The novel Jane Eyre, written by Charlotte Bronte, clearly describes two different Jane Eyre's. Throughout the book Jane changes immensely, she goes from being a frustrated, lonely slave driven orphan, among unfeeling relatives, to an independent, self-confident women.
It all started back when Jane's was born and both of Jane's parents where killed a food virus known as typhus. Because of her parent's death Jane was forced to live with her only known relative Mrs. Sarah Gibson Reed. While living under the supervision of the heartless Mrs. Reed, she was forced to do chores and other backbreaking work. If the harsh ruling of Mrs. Reed wasn't enough, Jane had to deal with her rude son John Reed. Although John was rough on Jane, I think he brought out the best in her.
"Wicked cruel boy!"ÃÂ I said. "You are like a murderer-you are like a slave driver-you are like the Roman Emperors!"ÃÂ (P.5)
This was said to John while being walloped full of punches from Jane for taking a book Jane was finally starting to find peace in while living at Gateshed. I believe this was the break through point for Jane into womanhood and speaking up for herself. From there on out it seemed as though Jane was never afraid to speak up for herself.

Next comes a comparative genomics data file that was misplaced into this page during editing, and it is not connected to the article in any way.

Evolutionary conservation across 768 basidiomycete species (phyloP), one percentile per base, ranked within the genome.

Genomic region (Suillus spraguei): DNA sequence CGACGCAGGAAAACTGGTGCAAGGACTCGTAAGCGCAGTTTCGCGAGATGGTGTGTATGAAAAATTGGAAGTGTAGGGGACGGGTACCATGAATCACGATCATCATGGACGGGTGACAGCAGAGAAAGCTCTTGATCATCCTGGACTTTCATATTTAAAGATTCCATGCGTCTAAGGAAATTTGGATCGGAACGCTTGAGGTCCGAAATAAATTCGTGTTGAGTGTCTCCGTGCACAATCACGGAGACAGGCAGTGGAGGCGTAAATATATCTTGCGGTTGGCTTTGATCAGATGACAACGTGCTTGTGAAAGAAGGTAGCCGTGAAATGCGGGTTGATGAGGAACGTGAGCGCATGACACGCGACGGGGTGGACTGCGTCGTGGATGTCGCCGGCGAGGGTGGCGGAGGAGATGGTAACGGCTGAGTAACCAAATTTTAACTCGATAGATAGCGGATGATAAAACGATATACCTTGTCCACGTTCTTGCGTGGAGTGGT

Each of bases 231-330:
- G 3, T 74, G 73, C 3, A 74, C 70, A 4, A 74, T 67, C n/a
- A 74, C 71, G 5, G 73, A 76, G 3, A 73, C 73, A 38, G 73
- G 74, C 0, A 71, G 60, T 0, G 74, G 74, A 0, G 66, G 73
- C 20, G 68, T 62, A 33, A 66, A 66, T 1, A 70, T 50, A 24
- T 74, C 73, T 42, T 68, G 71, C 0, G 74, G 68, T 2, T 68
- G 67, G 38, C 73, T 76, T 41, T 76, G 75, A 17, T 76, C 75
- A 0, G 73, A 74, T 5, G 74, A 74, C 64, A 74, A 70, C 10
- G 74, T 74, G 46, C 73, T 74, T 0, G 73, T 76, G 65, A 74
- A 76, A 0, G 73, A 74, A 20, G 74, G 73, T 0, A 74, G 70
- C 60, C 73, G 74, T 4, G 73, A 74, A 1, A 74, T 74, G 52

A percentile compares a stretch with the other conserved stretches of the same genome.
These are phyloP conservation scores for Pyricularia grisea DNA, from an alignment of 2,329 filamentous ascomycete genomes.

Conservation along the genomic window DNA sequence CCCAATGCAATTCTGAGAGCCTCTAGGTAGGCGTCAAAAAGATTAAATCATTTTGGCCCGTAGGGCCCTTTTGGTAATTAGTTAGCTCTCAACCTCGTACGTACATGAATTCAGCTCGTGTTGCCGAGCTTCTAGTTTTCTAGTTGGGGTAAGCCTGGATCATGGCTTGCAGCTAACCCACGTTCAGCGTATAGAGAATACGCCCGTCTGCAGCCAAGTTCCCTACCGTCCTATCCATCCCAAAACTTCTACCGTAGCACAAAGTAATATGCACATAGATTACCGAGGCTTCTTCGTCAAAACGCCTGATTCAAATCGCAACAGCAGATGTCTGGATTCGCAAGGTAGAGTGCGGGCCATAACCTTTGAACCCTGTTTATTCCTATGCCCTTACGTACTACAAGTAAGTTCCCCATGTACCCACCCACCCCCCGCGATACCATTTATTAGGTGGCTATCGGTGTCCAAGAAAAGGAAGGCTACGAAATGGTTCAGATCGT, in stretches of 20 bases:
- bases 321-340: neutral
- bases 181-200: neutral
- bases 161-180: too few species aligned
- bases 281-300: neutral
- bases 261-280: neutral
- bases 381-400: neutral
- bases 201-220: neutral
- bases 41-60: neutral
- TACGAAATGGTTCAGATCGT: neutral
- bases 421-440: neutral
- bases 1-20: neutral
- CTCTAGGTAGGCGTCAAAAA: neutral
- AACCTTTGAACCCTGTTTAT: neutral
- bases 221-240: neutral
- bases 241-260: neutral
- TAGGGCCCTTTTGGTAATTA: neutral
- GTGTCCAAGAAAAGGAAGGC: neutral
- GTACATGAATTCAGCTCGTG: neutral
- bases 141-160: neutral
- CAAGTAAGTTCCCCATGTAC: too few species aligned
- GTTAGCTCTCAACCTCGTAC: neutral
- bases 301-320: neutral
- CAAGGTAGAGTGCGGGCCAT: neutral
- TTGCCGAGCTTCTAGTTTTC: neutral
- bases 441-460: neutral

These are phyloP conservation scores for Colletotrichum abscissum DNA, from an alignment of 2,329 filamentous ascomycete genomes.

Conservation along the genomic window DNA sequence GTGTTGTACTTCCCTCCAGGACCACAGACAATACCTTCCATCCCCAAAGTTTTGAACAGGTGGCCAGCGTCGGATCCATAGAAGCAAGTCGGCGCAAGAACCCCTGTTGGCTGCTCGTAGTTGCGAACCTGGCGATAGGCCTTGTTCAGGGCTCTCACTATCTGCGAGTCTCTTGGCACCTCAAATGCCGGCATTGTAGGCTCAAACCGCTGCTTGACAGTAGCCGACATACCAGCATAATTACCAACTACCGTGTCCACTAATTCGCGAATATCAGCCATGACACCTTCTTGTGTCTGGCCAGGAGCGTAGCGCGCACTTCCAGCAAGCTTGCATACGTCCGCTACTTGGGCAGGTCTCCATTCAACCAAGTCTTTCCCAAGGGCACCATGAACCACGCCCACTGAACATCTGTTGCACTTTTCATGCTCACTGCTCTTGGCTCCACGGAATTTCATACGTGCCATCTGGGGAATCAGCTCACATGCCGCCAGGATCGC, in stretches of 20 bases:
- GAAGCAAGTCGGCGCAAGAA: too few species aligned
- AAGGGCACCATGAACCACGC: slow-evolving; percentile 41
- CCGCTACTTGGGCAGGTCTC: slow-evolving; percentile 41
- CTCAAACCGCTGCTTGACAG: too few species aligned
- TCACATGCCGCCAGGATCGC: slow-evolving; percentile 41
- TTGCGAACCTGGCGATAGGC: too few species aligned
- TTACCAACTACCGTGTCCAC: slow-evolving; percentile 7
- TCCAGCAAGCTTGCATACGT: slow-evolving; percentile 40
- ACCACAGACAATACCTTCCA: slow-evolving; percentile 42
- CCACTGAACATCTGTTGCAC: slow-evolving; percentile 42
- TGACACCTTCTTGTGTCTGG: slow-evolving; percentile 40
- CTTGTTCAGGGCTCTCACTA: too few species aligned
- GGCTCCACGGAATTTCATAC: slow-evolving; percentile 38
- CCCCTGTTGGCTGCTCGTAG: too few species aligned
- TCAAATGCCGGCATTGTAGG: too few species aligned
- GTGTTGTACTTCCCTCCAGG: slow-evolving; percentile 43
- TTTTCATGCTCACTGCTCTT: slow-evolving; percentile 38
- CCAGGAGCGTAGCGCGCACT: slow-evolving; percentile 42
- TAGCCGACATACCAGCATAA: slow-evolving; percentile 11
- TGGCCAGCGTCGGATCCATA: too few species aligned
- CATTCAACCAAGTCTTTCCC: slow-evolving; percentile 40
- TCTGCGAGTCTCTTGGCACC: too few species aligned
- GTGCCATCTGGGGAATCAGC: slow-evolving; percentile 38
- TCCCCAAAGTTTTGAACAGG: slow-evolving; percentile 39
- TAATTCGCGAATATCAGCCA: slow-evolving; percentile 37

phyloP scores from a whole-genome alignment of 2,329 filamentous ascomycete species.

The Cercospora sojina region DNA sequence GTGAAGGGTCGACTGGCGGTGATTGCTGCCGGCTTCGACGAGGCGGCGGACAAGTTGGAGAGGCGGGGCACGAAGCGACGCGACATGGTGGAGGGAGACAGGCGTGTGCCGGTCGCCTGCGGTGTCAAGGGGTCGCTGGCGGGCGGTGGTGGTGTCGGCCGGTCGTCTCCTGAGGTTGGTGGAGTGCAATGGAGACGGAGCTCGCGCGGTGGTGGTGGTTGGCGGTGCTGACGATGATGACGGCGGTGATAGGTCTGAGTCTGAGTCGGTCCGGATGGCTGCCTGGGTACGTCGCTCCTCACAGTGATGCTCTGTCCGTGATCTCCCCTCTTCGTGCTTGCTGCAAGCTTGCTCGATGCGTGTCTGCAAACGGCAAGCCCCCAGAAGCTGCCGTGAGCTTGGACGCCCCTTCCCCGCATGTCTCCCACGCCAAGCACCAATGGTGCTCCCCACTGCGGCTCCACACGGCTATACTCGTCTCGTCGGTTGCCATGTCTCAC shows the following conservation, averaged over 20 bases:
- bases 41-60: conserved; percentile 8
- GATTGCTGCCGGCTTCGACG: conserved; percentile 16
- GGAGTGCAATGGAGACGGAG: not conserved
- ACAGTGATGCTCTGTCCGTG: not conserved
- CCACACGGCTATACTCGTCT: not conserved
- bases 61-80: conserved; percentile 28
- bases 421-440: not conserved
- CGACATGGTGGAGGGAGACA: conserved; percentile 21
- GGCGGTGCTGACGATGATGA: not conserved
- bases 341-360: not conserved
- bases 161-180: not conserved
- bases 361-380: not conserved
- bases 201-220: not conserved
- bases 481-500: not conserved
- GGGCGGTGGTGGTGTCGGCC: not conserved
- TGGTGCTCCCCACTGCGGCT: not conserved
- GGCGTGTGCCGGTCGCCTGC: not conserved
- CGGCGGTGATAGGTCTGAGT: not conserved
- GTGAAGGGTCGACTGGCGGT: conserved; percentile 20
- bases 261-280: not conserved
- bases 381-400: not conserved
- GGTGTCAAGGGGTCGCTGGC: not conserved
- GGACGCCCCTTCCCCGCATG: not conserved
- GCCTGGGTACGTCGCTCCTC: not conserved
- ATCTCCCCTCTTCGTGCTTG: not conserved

Once Jane was old enough she was enrolled in Lowood, a boarding school for orphaned girls. At Lowood Jane was challenged again by the schools founder, Mr. Brocklehurst. Jane wasn't allowed any slack, but with the help of her new best friend Helen Burns and new idol, Miss Maria Temple they defeated the harsh words and actions of Mr. Brocklehurst. No matter what Mr. Brocklehurst would say and do to Jane, with the comfort of Maria Temple she could conquer almost anything, except the death of Helen Burns. After the death, Jane takes a job at Thornfield Hall to teach English as a second language. At Thornfield Jane be friends her student almost immediately and falls into deep admiration and love for her father Mr. Rochester. Because of the incredible connection of the two, Mr. Rochester proposes to Jane. Time passes and the wedding day arrives. On the day of the wedding Jane's womanhood is tested again. She discovers that Mr. Rochester is already married to a madwoman, who doesn't even speak English (Bertha Mason Rochester). Jane instantly thinks that she will never be able to be Mr. Rochester's true wife, but only his mistress. So she flees as far away as her money will take her. Jane ends up in a little town called Whitcross. After three days of hardly any food and water Jane collapses on the doorstep of the Moor House. She is rescued from the rainy night by St. John Rivers the minister at the Moor House. He soon finds Jane a job teaching at the new all girls' school. Over time St. John starts to fall in love with Jane. He soon proposes in a passionless way, but the man does not impress Jane. From far off, a distant voice seems to call her back to her former love, Mr. Rochester. She follows the voices and travels back to Thornfield, only to find that it is a burned-out shell. Mr. Rocherter, her true love, has lost his vision and his amputated hand. The two reveal their love for one another, and he proposes to her again! With in three days they are then married and settle in Ferndean. Where they have their first child, a baby boy! Jane blossoms from the lonely, frustrated orphan, amongst unkind relatives, to an independent, self confident, truly admirable wife and mother. Through her troubled experiences he has become a complete, self-assured women. Her achievement for her perseverance is the love and devotion of a husband who truly cherishes her, a son, and a secure home life, overflowing with joy!